Eliud Kipchoge consolidated his legacy and became the third person to win consecutive marathon championships.
Kenya’s Eliud Kipchoge won the Olympic Men’s Marathon with his outstanding performance in Sapporo, Japan.
The world record holder won the gold medal in Sunday’s marathon in 2 hours, 8 minutes and 38 seconds.
One minute and 20 seconds ahead of Dutch runner-up Abdi Naguier, who is only ahead of Belgium’s Bashir Abdi.
Kipchoge, 36, is now the third player to win a back-to-back gold medal in an Olympic men’s marathon, followed by Ethiopia’s Abebi Bikila (1960, 1964) and East Germany’s Valdemar · Cherpinski (1976, 1980).
“I think I achieved this legacy by winning the marathon for the second time,” he said after winning.
“That is all my happiness, my inspiration to the next generation.”
Kipchoge has now won a total of four Olympic medals, as well as a 5 billion silver medal in 2008 and a bronze medal in 2004.
He praised the organizers for being able to host the Olympic Games while the world continues to respond to the COVID-19 pandemic.
“It means a lot to me, especially during this difficult time. It was delayed last year and now it happens,” he said.
On Sunday, 106 players from 45 countries participated. The Olympic refugee team set off from Odori Park in the center of Sapporo. The temperature was about 27 degrees Celsius (81 degrees Fahrenheit).
When Kipchoge took the lead after the 30 km mark, he completely controlled him and showed why he was the one to be defeated.
At the 35-kilometer stage, he jumped from the virtual tie 5 kilometers ago to a lead of 27 seconds, and extended the lead to 40 kilometers in 1 minute, 17 seconds.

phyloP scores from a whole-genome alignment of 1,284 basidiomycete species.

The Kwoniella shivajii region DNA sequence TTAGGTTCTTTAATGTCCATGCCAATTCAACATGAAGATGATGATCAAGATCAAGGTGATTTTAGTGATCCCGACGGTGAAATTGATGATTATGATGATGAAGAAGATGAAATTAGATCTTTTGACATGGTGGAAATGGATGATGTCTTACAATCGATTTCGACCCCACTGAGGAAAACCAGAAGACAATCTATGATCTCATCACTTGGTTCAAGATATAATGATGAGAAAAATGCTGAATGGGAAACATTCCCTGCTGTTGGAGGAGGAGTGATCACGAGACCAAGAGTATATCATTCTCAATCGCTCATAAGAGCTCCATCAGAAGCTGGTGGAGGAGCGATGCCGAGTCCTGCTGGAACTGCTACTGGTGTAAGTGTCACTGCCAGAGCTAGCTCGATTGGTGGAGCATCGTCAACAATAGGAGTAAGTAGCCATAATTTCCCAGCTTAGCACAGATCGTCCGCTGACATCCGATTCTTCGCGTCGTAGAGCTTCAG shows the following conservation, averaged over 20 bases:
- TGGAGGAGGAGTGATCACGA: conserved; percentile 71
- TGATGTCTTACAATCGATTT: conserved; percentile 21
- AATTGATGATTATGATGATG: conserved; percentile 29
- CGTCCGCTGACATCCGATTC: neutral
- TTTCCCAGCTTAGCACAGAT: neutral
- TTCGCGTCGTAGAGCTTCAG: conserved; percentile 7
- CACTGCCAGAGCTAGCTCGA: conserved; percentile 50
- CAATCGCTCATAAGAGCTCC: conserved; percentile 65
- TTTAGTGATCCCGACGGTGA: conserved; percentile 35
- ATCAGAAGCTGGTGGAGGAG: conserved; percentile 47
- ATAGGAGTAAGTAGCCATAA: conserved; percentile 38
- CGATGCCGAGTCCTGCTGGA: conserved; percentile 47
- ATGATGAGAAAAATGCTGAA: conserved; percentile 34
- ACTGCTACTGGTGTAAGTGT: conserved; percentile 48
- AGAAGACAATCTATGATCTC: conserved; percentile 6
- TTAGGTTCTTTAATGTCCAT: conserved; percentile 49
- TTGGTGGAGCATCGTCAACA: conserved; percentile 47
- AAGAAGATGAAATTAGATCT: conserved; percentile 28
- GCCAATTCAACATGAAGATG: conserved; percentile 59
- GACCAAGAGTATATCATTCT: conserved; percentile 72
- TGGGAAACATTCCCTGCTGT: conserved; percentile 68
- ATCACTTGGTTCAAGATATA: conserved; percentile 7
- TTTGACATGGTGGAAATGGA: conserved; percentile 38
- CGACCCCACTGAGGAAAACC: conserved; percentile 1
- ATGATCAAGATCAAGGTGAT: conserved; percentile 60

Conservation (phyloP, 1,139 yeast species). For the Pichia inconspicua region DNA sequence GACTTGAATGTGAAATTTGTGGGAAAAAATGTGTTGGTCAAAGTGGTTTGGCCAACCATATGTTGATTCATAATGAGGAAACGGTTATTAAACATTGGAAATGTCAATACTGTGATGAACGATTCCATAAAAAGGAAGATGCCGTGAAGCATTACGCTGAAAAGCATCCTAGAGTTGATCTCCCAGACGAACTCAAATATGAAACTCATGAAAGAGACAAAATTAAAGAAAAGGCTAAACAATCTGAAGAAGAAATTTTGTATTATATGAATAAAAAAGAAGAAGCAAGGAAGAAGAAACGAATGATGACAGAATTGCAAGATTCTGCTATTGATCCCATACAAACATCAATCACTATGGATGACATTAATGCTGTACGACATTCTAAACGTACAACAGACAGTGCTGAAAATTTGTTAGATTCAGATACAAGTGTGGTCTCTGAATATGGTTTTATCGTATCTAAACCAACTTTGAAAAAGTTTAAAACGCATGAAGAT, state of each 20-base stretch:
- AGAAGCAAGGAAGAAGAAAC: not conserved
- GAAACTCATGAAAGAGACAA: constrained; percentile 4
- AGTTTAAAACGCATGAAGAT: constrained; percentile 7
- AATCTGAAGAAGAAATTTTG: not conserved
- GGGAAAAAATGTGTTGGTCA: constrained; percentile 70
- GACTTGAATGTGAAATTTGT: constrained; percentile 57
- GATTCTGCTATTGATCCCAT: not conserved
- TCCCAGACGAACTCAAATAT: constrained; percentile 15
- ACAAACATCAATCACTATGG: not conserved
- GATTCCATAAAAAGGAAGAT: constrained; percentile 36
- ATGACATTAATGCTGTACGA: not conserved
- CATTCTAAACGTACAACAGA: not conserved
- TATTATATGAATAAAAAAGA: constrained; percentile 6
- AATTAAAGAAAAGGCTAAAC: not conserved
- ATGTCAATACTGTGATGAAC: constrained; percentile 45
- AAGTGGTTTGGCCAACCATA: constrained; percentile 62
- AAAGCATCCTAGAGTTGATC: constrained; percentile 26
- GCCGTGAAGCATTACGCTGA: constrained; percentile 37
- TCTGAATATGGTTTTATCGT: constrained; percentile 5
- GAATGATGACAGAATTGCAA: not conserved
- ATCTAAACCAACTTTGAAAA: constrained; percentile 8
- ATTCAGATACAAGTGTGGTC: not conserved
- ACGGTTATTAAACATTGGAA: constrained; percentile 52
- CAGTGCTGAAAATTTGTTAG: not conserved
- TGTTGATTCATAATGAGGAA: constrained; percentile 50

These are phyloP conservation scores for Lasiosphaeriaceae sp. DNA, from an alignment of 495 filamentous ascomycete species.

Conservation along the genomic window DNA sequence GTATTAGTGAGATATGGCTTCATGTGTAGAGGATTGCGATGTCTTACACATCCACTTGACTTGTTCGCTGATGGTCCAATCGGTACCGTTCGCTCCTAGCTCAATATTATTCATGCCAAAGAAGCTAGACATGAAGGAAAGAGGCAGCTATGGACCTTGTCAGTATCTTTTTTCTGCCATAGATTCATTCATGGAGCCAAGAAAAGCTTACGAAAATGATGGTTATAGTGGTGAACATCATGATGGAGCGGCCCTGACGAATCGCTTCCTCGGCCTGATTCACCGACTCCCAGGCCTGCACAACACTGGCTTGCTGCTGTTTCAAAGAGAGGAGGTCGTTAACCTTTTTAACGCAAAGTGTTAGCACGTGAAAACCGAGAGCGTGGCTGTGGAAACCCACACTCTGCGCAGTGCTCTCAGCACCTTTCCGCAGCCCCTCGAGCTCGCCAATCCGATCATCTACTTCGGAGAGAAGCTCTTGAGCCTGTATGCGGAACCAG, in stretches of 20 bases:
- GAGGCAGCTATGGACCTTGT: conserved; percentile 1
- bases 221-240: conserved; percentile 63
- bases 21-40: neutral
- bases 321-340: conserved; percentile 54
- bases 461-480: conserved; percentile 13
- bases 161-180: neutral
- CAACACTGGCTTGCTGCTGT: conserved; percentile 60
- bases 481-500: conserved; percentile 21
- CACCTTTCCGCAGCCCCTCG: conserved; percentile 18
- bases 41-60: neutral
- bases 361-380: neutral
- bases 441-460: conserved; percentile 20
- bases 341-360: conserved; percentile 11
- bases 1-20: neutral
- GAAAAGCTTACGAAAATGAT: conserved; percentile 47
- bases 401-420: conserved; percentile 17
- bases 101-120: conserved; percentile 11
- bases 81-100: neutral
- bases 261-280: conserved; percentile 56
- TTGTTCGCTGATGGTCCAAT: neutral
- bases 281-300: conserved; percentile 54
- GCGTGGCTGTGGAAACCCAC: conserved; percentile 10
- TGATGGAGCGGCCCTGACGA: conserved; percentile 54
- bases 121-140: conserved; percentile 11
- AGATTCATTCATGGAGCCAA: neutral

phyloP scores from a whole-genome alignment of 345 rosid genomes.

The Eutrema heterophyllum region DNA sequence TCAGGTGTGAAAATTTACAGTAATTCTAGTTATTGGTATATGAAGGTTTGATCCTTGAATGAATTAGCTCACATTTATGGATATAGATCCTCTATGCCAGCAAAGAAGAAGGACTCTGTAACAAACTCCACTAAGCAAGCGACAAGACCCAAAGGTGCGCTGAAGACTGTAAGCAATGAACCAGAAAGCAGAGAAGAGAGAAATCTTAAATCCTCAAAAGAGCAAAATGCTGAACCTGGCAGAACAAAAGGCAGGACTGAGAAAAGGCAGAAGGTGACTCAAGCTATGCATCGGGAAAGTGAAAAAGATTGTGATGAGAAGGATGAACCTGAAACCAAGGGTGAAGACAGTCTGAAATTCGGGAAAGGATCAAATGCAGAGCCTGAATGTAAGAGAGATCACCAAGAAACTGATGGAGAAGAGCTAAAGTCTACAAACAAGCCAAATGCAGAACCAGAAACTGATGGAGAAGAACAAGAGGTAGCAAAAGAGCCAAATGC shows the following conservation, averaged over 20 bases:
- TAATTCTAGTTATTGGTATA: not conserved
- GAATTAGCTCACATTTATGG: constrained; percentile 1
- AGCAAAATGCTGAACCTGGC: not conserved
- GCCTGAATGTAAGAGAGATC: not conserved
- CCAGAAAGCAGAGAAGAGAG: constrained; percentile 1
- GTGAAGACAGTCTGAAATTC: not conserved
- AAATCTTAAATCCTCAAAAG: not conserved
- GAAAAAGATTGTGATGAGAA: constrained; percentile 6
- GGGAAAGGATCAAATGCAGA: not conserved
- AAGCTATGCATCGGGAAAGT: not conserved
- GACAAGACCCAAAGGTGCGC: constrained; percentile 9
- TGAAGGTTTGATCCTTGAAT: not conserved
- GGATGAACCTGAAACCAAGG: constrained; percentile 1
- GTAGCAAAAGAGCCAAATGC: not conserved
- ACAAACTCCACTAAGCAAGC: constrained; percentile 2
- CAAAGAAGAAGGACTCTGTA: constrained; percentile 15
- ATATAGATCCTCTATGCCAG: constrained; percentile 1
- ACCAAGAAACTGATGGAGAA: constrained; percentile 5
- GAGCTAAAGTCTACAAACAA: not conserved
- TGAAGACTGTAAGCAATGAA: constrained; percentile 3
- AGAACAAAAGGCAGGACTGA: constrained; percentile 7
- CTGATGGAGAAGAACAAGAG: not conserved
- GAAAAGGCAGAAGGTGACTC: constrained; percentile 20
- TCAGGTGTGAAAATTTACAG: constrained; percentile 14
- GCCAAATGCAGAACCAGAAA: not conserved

His 80-second lead is the biggest gap since Frank Shorter’s victory at the 1972 Munich Olympics.
After finishing the race, Kipchoge immediately raised two fingers to confirm his consecutive marathon title.
Sebastian Ke, chairman of the World Athletics Federation, called Kipchoge a “hero”.
“You just need to see his emotional appeal… He totally deserves it.”
The real game is to compete for other medals.
Nageeye felt strong and looked stable, and he took the time to urge his training partner Abdi to pass the second half of the course to the bronze medal.
“I waited for him to get closer and saw him next to me, then I sprinted and he was able to follow me,” Nageeye explained. “It’s great that we can share this moment. It’s crazy.”
In wet and windy conditions, about 30 players failed to complete Sunday’s game.
The two notable early casualties were Stephen Kiprotich of Uganda, a gold medalist at the 2012 London Olympics, and Shura Kitata Tola, an Ethiopian, He was the champion of the London Marathon last year.
Ethiopia’s world champion Lelisa Desisa and Kenya’s Amos Kipruto also withdrew from the competition early.